The 993 Carrera RS Clubsport, 213 of which were built to meet the FIA GT2 homologation requirements, is a race-ready, although street legal variant of the 993 Carrera RS, not to be confused with the track only 993 Carrera Cup RSR. Emphasizing its competition credentials, the 993 Carrera RS Clubsport came with a welded-in roll cage as standard, considerably increasing its rigidity, racing bucket seats, six-point safety harnesses, battery isolator switch, fire extinguisher, and a huge fixed rear wing, the latter also available on the 'base model' Carrera RS. Read More
The 993 Carrera RS is a lightweight, stiffer version of the naturally-aspirated 993 Carrera meant for ultimate street performance. At its heart was the 3.8-liter normally aspirated Type M64/20 engine producing 300 bhp at 6,500 rpm along with 262 foot-pounds of torque at 5,400 rpm. Looking to save as much weight as possible, every non-essential item from the car was removed. The Carrera RS tipped the scales at a 1,280 kg. About 1,000 Carrera RS were built, making it one of the rarest and most collectable 993-generation 911's produced. In addition to the Base Trim it was also available as the race-ready, street legal, RS Clubsport (option M003). Read More
The 2008 Porsche 997 GT2 is the most powerful and fastest roadgoing 911 Porsche has ever created. Power for the 997 GT2 comes from a 3.6 litre, twin-turbo, flat-6 cylinder engine which develops 530 bhp @ 6500 rpm, and a tire destroying 505 lb-ft of torque @ 2200 - 4500 rpm. most of the power gains have been achieved with changes to the turbo-charging system and the addition of a high-flow titanium exhaust system. Power is transferred to the rear wheels of through a 6-speed manual giving the car a 0-60 mph time of just 3.6 seconds and a 204 mph top speed. Read More
Porsche faithful are probably shaking their heads right about now. Porsche never officially made a production 993 Speedster. Notice we said “production.” In 1995, the company created a dark green 993 Speedster for Ferdinand “Butzi” Porsche 60th birthday. Jerry Seinfeld apparently felt left out; he commissioned a silver 993 Speedster in 1998, though it seemed to have begun life as either a Targa or Cabriolet before being sent to Porsche Exclusive. Only two 993 Speedsters were ever made; if you see one that’s not silver or dark green, chances are it’s a phony. The rarest among these models is the 911 Speedster. Read More
Porsche 993 Turbo Cabrio
The Porsche 911 Turbo Cabriolet (993 generation) is an incredibly rare car – only 14 were built in 1995, in the early days of 993 production. Rather than the contemporary twin-turbo powerplant in the 993 Turbo Coupe, the 993 Turbo Cab was fitted with the single turbo of the 964 Turbo 3.6. Although the Turbo Coupé was introduced earlier, the actual production started after the Turbo Cabriolets were sold. Turbo Cabriolets were 1995 models by VIN and Turbo Coupés were immediately produced as 1996 models although the 1996 model year had not yet started. Read More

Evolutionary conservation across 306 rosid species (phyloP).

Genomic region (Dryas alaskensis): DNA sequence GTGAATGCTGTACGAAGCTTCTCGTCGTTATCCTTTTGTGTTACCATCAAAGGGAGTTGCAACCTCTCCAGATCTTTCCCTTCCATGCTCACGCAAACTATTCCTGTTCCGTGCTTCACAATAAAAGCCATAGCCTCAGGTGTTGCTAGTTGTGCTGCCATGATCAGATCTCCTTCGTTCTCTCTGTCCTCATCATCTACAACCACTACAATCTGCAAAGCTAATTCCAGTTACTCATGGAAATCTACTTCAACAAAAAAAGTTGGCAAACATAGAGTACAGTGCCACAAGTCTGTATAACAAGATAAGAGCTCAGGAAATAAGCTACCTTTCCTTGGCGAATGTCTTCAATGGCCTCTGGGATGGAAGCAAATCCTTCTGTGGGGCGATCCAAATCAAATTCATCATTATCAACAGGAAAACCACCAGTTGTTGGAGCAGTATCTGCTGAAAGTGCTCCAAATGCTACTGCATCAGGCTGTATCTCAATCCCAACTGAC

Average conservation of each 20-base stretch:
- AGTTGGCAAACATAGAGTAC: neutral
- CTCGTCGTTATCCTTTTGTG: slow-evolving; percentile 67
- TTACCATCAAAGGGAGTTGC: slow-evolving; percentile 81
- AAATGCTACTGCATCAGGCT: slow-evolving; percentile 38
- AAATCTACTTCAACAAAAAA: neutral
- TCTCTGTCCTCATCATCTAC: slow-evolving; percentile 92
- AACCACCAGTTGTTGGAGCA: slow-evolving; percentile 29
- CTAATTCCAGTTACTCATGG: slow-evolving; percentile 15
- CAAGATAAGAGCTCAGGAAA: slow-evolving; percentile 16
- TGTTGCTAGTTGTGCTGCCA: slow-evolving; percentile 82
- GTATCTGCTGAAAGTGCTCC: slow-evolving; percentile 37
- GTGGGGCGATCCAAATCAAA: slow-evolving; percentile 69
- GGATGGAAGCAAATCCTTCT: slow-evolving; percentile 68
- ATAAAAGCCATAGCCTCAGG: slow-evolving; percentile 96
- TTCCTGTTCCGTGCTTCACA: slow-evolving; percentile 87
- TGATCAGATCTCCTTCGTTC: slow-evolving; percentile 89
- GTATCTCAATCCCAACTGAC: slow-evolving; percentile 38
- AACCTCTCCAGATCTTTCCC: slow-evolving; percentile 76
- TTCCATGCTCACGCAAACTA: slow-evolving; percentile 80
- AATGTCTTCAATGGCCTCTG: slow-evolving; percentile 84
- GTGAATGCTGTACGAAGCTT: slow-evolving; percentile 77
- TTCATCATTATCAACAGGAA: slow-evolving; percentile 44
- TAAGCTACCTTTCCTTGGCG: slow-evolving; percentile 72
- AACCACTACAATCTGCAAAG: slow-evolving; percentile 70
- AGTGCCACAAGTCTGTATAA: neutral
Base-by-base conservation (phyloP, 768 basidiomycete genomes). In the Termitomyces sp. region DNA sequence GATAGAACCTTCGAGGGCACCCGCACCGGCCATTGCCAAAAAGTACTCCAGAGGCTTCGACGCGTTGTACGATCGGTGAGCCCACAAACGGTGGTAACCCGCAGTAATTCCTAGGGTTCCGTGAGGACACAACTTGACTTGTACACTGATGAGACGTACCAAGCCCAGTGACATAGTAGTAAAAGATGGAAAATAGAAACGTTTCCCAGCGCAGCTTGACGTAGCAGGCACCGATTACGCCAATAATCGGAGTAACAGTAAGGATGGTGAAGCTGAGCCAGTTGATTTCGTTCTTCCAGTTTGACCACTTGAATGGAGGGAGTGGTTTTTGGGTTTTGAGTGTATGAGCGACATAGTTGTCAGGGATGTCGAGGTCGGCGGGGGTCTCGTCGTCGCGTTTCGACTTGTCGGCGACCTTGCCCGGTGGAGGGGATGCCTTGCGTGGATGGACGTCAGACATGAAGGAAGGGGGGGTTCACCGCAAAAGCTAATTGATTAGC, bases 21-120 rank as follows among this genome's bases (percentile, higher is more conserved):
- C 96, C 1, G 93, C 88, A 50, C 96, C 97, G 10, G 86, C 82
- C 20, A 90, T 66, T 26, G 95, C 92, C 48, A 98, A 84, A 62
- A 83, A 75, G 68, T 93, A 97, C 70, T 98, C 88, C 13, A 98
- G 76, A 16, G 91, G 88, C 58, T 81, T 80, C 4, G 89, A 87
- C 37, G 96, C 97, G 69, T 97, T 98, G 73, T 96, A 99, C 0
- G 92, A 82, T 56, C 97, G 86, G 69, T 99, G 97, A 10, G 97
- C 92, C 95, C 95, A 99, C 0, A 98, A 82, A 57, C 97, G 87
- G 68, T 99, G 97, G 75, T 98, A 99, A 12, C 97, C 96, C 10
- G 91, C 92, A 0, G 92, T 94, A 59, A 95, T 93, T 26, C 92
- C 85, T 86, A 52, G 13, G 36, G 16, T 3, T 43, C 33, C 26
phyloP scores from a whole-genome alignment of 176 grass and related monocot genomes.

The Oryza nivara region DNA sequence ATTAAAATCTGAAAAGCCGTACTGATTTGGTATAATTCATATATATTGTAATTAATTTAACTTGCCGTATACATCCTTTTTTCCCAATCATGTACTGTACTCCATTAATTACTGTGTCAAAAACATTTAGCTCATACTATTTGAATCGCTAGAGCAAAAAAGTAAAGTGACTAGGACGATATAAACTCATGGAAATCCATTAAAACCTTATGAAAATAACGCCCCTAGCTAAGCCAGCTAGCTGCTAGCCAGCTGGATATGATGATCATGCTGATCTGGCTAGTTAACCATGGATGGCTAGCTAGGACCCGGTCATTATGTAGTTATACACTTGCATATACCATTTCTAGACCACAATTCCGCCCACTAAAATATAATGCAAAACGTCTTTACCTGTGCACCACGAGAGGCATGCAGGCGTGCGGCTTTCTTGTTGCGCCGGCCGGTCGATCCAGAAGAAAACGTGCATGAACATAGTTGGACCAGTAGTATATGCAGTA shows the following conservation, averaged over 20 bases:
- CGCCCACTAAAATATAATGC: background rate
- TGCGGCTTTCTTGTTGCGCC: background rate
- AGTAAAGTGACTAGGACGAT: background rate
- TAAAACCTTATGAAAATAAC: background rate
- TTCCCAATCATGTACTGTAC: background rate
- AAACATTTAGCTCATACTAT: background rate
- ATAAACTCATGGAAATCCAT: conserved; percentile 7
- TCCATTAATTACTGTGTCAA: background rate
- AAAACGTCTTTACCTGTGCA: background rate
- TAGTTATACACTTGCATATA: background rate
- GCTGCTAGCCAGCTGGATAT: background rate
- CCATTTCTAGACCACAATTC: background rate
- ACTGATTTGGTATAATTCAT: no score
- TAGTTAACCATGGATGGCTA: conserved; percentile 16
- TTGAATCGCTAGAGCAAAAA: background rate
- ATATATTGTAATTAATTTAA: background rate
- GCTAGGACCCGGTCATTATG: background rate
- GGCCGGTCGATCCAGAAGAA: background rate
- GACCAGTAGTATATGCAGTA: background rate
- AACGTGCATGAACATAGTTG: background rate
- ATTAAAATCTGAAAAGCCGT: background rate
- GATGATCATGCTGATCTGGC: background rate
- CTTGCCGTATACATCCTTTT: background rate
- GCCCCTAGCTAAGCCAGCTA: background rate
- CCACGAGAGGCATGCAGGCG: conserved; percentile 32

Porsche 911 Carrera 4 Cabriolet (993)
2,500 cabriolets were made in the 993 Carrera 4. The 993 Carrera 4, sold between 1995 and 1998, uses the same powerplant as the standard 993 Carrera, but puts power down to all four wheels through a 6-speed manual transmission. A “Carrera 4” badge on the tail, along with silver-painted brake calipers and clear front and side turn signals, help distinguish the all-wheel drive C4 from the C2 sibling. Read More
The 993 Carrera 4, sold between 1995 and 1998, uses the same powerplant as the standard 993 Carrera, but puts power down to all four wheels through a 6-speed manual transmission. A “Carrera 4” badge on the tail, along with silver-painted brake calipers and clear front and side turn signals, help distinguish the all-wheel drive C4 from the C2 sibling. Approximately 4,700 coupes and 2,500 cabriolets were made. It was replaced by the Porsche 911 Carrera 4 (996 generation) in 1999. Read More
Introduced in 1994 the Porsche 911 Cabriolet was more of a Grand Tourismo vehicle than a sports car. The 911 Cabrio featured the same cues as its coupe version, but with a few differences apart from the lack of a fixed roof, of course. The 3.6-liter engine was offered in two versions, with 275 hp and 285 hp. The latter featured the VarioCam system. Both versions were mated to either a 6-speed manual or a 4-speed automatic. Read More
Introduced in late 1994 the standard 911 Carrera of the 993 generation was fitted with a development of the M64 3.6-liter flat six that had been found in the prior 964 generation. With a redesigned exhaust system and new hydraulic lifters, the engine produced 272 horsepower. For the 1996 model year, a Targa variant was introduced, and a variable intake runner system (called VarioRam) was added to the entire Carrera lineup, bumping horsepower to 285. Approximately 23,000 coupes were built, 15,500 cabriolets, and 4,500 Targa's, in both manual and automatic (Tiptronic) transmission. Overlapping with the last year of production, it was replaced by the 911 Carrera of the 996 generation for model year 1998. Read More